The World Health Organisation (WHO) recommends exclusive breastfeeding for the first 6 months. Consult your doctor for advice on when to introduce complementary foods to your baby. Breastfeeding should continue for as long as possible after introduction of complementary foods.
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They’ll run around the house, jump down stairs, participate in sport or simply test their strength to prove their physical abilities. And although they’re quite a few years from that, babies and their bones need to be nourished and strengthened even before they’re born.
This is why the nutrition a baby gets while in the womb is of paramount importance to its good health in the future. Especially essential to the birth of strong, robust baby is calcium.
As a soon to be mummy you need calcium to cover your nutritional needs and the needs of your baby
who will be born with 30g of calcium in his body, with the bulk being supplied during the last trimester.
Quite simply, this means that in addition to your body needs during pregnancy, your baby alone will need 300 mg of calcium per day. And any lack will lead to the weakening of bones, especially if you have had multiple pregnancies. A diet with enough amounts of calcium is important to keep the bones healthy and the level of calcium normal in the blood.
So how do you detect a calcium deficiency?
When calcium intake is low or biological unavailable due to low absorption, your body will naturally increase its secretion of the parathyroid gland in order to maintain a normal calcium level. This consequently removes calcium from the bones and can lead to a variety of physical problems, such as:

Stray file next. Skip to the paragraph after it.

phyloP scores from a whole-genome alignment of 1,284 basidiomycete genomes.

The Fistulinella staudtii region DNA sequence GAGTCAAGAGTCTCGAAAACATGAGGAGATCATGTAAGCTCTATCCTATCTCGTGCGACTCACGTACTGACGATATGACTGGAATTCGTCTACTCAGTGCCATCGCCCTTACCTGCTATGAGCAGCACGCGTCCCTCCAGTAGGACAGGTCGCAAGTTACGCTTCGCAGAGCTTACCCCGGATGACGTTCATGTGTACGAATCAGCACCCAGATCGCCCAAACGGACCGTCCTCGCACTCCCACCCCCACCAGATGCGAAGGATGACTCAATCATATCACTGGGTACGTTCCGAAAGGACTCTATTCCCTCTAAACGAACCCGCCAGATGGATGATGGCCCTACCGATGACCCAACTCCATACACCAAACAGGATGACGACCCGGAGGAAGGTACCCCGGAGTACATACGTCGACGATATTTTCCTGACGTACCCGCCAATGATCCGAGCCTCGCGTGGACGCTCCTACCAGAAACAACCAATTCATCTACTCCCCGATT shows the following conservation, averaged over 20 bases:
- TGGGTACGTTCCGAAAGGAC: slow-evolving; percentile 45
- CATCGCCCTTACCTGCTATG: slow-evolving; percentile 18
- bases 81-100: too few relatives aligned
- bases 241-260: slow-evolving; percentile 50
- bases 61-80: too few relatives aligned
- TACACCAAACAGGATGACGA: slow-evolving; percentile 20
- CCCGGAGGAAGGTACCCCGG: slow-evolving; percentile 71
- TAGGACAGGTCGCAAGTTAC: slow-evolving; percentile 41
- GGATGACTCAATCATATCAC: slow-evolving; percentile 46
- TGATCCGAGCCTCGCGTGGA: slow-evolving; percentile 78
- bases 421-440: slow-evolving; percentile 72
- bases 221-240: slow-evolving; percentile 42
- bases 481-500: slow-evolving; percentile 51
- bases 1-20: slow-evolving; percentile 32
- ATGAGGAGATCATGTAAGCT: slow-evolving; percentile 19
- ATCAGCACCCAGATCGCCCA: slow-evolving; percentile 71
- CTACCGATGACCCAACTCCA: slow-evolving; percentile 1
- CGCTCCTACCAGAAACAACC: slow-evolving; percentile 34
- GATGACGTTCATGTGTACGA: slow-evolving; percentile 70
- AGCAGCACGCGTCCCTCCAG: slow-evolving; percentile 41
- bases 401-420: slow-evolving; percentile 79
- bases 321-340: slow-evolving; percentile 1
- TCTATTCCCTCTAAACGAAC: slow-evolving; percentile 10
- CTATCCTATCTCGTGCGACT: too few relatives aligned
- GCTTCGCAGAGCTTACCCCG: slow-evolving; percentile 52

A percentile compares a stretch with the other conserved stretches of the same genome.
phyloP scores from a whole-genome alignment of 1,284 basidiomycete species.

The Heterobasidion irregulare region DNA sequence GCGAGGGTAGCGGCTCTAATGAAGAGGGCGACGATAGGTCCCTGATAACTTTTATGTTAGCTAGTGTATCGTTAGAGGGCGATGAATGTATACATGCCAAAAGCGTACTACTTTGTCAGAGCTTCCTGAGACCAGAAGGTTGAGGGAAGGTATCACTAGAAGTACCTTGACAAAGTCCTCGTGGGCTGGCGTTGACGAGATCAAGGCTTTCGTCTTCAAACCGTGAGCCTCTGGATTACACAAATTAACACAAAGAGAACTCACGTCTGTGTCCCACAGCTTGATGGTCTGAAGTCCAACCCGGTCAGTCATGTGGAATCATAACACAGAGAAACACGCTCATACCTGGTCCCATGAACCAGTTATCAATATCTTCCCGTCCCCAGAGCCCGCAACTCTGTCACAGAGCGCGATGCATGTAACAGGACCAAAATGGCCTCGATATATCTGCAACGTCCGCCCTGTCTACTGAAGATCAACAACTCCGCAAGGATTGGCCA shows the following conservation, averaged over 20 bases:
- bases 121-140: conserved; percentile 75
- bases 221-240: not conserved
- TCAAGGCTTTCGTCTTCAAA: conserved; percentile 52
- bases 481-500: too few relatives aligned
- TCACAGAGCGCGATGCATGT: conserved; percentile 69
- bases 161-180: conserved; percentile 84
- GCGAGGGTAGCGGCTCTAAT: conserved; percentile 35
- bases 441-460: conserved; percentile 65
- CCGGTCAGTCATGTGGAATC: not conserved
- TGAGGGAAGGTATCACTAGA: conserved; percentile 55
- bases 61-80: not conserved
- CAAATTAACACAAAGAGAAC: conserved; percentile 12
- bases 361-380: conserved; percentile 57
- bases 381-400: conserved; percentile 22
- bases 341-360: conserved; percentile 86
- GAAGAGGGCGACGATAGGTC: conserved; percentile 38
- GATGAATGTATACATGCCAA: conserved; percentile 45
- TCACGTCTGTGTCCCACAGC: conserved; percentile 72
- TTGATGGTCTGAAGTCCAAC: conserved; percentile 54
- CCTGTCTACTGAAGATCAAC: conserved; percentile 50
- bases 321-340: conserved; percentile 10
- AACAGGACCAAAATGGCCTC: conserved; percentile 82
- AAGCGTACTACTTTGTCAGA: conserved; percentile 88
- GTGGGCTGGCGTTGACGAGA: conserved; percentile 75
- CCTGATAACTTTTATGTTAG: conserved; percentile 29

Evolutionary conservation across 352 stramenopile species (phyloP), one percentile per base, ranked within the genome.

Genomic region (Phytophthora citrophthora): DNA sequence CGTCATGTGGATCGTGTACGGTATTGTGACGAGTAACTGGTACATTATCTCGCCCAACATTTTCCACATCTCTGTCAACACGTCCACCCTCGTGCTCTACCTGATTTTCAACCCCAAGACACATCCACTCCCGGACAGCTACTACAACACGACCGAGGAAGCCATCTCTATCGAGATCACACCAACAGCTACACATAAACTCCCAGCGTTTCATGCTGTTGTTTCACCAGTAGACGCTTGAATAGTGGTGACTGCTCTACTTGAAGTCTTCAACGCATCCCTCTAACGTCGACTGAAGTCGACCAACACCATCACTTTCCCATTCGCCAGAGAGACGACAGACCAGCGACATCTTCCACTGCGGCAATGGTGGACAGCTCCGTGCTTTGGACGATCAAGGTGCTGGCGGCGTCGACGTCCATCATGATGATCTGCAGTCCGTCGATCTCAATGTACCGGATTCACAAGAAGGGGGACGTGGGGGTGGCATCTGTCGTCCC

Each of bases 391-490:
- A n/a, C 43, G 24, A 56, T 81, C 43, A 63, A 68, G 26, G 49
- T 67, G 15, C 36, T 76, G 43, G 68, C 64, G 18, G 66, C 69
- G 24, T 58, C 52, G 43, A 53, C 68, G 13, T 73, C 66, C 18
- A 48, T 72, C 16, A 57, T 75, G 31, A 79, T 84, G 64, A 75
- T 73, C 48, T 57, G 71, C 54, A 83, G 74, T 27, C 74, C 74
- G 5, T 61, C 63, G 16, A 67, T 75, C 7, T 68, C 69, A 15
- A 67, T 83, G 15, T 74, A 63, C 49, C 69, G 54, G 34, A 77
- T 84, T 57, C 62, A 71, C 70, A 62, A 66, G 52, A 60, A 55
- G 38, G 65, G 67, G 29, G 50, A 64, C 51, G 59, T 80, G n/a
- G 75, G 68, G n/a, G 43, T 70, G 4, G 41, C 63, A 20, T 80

What happens to your baby when you have a calcium deficiency during your pregnancy?
As the sole source of nutrients for your developing child, any deficiency you may have will negatively affect your baby. And low calcium content can probably lead to a plethora of conditions including osteomalacia, rickets, weak bones, teething delay, walking delay, tetany…etc.
How do I increase my intake of calcium?
You can cover your calcium needs by increasing your intake from milk and dairy products and always ask your doctor if you need extra amounts through calcium supplements. Your calcium needs during pregnancy range between 1000-1300 mg per day. This can be achieved by having 3 to 4 glasses of milk or other dairy products such as yogurt, cheese and labneh. Other sources of calcium include sardines, fish eaten with their bones, almonds, and green leafy vegetables like spinach. However, dairy products are your best choice because of their higher level of absorption by the body. Simple examples on how to incorporate calcium sources in your daily meals:
Good to know
Getting enough calcium everyday is the key to maintaining healthy and strong bones throughout life. 2 glasses of Nestlé NESVITA® Pro-Bones Low Fat or 0 Fat provide women (aged 19-50) with 100% of their daily calcium requirements, and also comes with Calcilock™, a unique combination of nutrients that helps absorb and lock the calcium into the bones.
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